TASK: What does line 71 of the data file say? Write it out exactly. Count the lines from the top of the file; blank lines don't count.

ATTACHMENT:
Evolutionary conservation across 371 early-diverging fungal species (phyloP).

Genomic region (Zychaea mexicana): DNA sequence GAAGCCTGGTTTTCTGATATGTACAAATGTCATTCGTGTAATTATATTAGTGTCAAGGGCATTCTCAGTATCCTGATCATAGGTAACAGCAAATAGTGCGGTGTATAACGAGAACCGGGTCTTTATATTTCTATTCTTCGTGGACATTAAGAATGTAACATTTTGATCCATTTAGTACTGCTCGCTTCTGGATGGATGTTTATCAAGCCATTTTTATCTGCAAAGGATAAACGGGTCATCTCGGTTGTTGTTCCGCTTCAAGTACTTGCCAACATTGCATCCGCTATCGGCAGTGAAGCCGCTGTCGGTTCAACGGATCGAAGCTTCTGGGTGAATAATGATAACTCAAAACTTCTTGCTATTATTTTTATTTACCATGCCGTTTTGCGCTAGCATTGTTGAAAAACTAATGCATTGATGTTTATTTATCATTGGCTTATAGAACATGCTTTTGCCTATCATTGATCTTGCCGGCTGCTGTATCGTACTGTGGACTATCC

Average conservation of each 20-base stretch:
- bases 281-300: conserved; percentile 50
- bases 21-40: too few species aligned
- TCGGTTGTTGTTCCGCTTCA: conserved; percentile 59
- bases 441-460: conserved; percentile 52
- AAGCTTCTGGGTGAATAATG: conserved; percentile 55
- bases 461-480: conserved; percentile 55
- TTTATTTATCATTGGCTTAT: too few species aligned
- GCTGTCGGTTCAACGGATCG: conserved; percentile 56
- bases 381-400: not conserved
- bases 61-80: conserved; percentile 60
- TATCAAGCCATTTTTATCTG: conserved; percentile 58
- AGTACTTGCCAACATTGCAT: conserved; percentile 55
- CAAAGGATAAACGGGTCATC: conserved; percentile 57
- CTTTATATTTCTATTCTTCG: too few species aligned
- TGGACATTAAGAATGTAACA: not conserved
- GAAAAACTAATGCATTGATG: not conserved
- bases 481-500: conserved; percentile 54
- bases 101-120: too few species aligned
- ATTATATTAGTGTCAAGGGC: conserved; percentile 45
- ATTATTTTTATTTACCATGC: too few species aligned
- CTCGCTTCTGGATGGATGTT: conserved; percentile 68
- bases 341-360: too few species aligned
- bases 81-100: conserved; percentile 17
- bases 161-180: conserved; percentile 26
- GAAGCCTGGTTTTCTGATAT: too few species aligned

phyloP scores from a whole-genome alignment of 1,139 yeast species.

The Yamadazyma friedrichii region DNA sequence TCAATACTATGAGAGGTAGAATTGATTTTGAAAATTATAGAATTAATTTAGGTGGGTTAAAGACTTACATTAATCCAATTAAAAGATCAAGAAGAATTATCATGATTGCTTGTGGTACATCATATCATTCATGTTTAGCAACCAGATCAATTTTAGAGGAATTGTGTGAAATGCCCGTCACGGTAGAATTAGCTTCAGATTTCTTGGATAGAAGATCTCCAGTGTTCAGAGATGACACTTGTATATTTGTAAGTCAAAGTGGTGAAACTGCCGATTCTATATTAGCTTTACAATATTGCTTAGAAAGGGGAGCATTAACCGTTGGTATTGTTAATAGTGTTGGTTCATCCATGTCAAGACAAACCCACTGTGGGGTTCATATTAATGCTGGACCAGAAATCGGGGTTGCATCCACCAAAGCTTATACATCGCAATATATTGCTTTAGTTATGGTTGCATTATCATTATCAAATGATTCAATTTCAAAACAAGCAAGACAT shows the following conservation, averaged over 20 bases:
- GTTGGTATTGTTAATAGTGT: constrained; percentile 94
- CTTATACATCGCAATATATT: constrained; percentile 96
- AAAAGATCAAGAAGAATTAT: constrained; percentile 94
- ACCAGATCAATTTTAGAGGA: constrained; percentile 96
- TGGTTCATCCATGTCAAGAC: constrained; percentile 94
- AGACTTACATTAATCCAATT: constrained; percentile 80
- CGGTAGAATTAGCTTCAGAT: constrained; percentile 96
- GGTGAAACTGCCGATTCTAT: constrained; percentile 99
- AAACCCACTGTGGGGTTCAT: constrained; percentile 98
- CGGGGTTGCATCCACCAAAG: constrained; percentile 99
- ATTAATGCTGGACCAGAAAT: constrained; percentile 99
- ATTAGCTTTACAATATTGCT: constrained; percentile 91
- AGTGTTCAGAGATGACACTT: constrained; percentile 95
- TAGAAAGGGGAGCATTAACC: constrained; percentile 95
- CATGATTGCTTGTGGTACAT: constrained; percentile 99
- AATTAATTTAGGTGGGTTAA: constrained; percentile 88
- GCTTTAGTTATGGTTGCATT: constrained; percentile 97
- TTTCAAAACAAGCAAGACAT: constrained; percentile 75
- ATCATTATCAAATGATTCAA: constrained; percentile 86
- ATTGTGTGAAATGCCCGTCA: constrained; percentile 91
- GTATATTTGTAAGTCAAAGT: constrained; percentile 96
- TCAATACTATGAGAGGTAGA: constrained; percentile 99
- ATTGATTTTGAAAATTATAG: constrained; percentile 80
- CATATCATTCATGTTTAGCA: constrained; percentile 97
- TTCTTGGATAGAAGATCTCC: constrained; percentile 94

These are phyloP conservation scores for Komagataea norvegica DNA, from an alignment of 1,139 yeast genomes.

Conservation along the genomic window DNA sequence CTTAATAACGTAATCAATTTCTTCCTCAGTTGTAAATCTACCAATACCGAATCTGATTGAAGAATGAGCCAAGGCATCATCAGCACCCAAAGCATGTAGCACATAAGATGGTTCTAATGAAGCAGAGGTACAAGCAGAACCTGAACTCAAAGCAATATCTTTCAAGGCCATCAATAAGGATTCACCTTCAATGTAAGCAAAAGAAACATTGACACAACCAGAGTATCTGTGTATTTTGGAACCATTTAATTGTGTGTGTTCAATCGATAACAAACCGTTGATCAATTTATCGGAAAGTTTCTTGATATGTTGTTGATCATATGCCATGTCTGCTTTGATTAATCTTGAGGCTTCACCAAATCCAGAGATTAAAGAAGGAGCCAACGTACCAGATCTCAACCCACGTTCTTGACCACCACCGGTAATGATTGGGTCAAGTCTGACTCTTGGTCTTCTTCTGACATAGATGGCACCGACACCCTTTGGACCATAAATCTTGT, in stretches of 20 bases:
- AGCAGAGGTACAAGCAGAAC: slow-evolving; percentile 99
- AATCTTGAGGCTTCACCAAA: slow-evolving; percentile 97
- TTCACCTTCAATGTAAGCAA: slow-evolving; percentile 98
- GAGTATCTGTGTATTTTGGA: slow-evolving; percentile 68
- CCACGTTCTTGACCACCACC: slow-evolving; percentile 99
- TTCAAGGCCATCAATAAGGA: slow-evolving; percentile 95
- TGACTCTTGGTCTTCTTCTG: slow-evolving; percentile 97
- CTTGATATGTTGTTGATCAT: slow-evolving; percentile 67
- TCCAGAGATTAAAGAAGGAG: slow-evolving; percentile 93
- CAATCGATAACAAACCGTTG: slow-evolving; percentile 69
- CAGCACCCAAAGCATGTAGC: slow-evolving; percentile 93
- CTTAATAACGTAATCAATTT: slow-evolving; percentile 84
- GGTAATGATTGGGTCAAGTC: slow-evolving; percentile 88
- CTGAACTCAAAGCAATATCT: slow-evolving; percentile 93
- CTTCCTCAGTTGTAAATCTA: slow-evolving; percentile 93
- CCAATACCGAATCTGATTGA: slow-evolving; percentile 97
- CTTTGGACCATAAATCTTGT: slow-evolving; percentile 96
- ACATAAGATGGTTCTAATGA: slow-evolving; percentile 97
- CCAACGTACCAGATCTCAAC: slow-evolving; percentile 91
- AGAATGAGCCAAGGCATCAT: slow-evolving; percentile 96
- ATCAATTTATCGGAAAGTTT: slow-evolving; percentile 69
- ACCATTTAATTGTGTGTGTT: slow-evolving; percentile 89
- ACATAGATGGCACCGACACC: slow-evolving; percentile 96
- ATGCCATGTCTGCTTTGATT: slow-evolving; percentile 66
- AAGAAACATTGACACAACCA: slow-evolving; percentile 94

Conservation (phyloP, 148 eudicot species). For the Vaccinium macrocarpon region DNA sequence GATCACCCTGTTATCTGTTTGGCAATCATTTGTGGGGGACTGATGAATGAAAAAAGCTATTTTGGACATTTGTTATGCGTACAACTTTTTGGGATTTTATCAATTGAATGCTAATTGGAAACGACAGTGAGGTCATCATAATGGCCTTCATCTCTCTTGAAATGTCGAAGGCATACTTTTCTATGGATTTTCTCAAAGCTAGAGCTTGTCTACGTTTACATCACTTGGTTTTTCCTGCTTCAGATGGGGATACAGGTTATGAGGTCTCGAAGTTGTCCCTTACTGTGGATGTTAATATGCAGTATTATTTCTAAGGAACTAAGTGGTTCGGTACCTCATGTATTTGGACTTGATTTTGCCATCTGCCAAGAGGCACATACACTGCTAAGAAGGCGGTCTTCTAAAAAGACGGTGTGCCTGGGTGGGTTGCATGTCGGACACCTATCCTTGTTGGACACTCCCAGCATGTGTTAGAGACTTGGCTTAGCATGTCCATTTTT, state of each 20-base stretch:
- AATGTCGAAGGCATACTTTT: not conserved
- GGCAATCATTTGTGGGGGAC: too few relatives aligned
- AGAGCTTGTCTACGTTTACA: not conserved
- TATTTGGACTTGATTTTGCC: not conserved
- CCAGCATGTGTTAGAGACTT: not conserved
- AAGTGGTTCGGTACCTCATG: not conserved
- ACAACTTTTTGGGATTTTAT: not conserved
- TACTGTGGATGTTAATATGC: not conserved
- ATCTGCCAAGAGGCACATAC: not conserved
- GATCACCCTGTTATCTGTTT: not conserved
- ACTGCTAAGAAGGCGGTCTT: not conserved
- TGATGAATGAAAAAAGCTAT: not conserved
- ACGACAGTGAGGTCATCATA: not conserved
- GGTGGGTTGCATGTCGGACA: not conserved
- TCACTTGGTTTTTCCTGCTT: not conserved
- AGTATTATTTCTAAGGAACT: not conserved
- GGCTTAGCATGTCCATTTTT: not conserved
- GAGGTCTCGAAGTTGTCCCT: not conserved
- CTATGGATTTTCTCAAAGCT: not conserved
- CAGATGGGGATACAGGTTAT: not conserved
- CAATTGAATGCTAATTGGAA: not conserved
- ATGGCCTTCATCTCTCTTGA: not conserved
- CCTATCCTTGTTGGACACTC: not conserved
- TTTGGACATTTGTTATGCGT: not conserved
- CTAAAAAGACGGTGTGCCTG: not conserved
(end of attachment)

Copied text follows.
- CTGAACTCAAAGCAATATCT: slow-evolving; percentile 93